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Spring Beans

Another option is to use a Spring bean. It is possible to use a delegateExpression on a service task that resolves at run-time to an instance of org.activiti.engine.delegate.JavaDelegate. Alternatively, and probably more useful, is to use a general Spring bean. The application automatically scans all beans in the com.activiti.extension.bean package. For example:
package com.activiti.extension.bean;

import org.activiti.engine.impl.pvm.delegate.ActivityExecution;
import org.springframework.stereotype.Component;

@Component("helloWorldBean")
public class HelloWorldBean {

        public void sayHello(ActivityExecution execution) {
                System.out.println("Hello from " + this);
                execution.setVariable("var3", " from the bean");
        }


}

Build a jar with this class, and add it to the classpath. To use this bean in a service task, set the expression property to ${helloWorldBean.sayHello(execution)}.

It is possible to define custom configuration classes (using the Spring Java Config approach) if this is needed (for example when sharing dependencies between delegate beans, complex bean setup, etc.). The application automatically scans for configuration classes in the package com.activiti.extension.conf; package. For example:
package com.activiti.extension.conf;

import org.springframework.context.annotation.Bean;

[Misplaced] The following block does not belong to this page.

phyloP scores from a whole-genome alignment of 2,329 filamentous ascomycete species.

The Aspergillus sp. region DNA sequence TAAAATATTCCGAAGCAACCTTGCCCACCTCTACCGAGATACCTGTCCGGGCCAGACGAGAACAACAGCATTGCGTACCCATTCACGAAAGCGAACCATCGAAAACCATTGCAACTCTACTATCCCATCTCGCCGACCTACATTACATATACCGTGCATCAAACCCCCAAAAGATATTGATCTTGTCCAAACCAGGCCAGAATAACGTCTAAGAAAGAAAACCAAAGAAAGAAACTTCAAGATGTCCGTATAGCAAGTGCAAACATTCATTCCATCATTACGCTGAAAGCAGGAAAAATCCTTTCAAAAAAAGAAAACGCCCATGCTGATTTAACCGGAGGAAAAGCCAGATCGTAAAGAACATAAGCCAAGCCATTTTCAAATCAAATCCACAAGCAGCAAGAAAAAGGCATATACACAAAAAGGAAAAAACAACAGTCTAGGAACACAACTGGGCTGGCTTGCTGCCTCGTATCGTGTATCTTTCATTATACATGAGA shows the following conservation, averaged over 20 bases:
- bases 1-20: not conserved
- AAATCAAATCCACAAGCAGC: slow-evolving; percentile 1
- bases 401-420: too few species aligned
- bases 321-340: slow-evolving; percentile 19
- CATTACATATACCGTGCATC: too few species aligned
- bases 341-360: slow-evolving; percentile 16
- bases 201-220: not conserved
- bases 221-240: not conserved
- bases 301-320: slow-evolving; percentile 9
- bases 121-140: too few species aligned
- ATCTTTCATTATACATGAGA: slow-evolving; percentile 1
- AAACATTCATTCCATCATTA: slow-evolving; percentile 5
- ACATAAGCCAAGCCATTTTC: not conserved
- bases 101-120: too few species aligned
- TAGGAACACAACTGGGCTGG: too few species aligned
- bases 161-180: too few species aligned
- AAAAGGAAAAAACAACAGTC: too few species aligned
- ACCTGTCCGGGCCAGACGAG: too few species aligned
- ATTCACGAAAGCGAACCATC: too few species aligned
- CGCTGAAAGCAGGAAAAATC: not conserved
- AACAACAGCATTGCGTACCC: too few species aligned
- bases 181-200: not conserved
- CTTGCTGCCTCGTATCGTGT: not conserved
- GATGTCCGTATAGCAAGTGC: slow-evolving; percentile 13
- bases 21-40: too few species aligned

import org.springframework.context.annotation.Configuration;

@Configuration
public class CustomConfiguration {

        @Bean
        public SomeBean someBean() {
                return new SomeBean();
        }

}
Which can be injected in the bean that will be called in a service task:
package com.activiti.extension.bean;

import org.springframework.beans.factory.annotation.Autowired;
import org.springframework.stereotype.Component;

import com.activiti.extension.conf.SomeBean;

@Component("helloWorldBeanWithInjection")
public class HelloWorldBeanWithInjection {

        @Autowired
        private SomeBean someBean;

        public void sayHello() {
                System.out.println(someBean.getValue());
        }

}

To get the current user, it is possible to use the com.activiti.common.security.SecurityUtils helper class.

Bean Whitelisting

By default, you can specify any Spring bean for use in an expression. While this provides ease of use (since any beans you develop will be automatically scanned for as described above), it also increases the possibilities of misuse and security threats. To help prevent these issues from happening, you can whitelist Spring beans by making the following changes:

  1. Open the <InstallLocation>/tomcat/lib/activiti-app.properties file.
  2. Locate and set beans.whitelisting.enabled to true.
    beans.whitelisting.enabled=true
    Note: If this property is missing from the activiti-app.properties file, beans whitelisting is disabled.
  3. To whitelist Spring beans, use the following configuration setting:
    activiti-app/WEB-INF/classes/activiti/beans-whitelist.conf

Example usage of bean whitelisting:

To use a userCount variable in a Display Text field, ${userCount}, add the following line in the Expression property within a Service Task:
${execution.setVariable('userCount', userService.getUserCount())}

If beans.whitelisting.enabled is set to false or the property is missing, the process is completed and the Display Text field should show the value of the usercount variable.

To complete the process successfully using bean whitelisting, you must set beans.whitelisting.enabled to true and add the bean name to beans-whitelist.conf:

# list bean names that should be whitelisted
   userService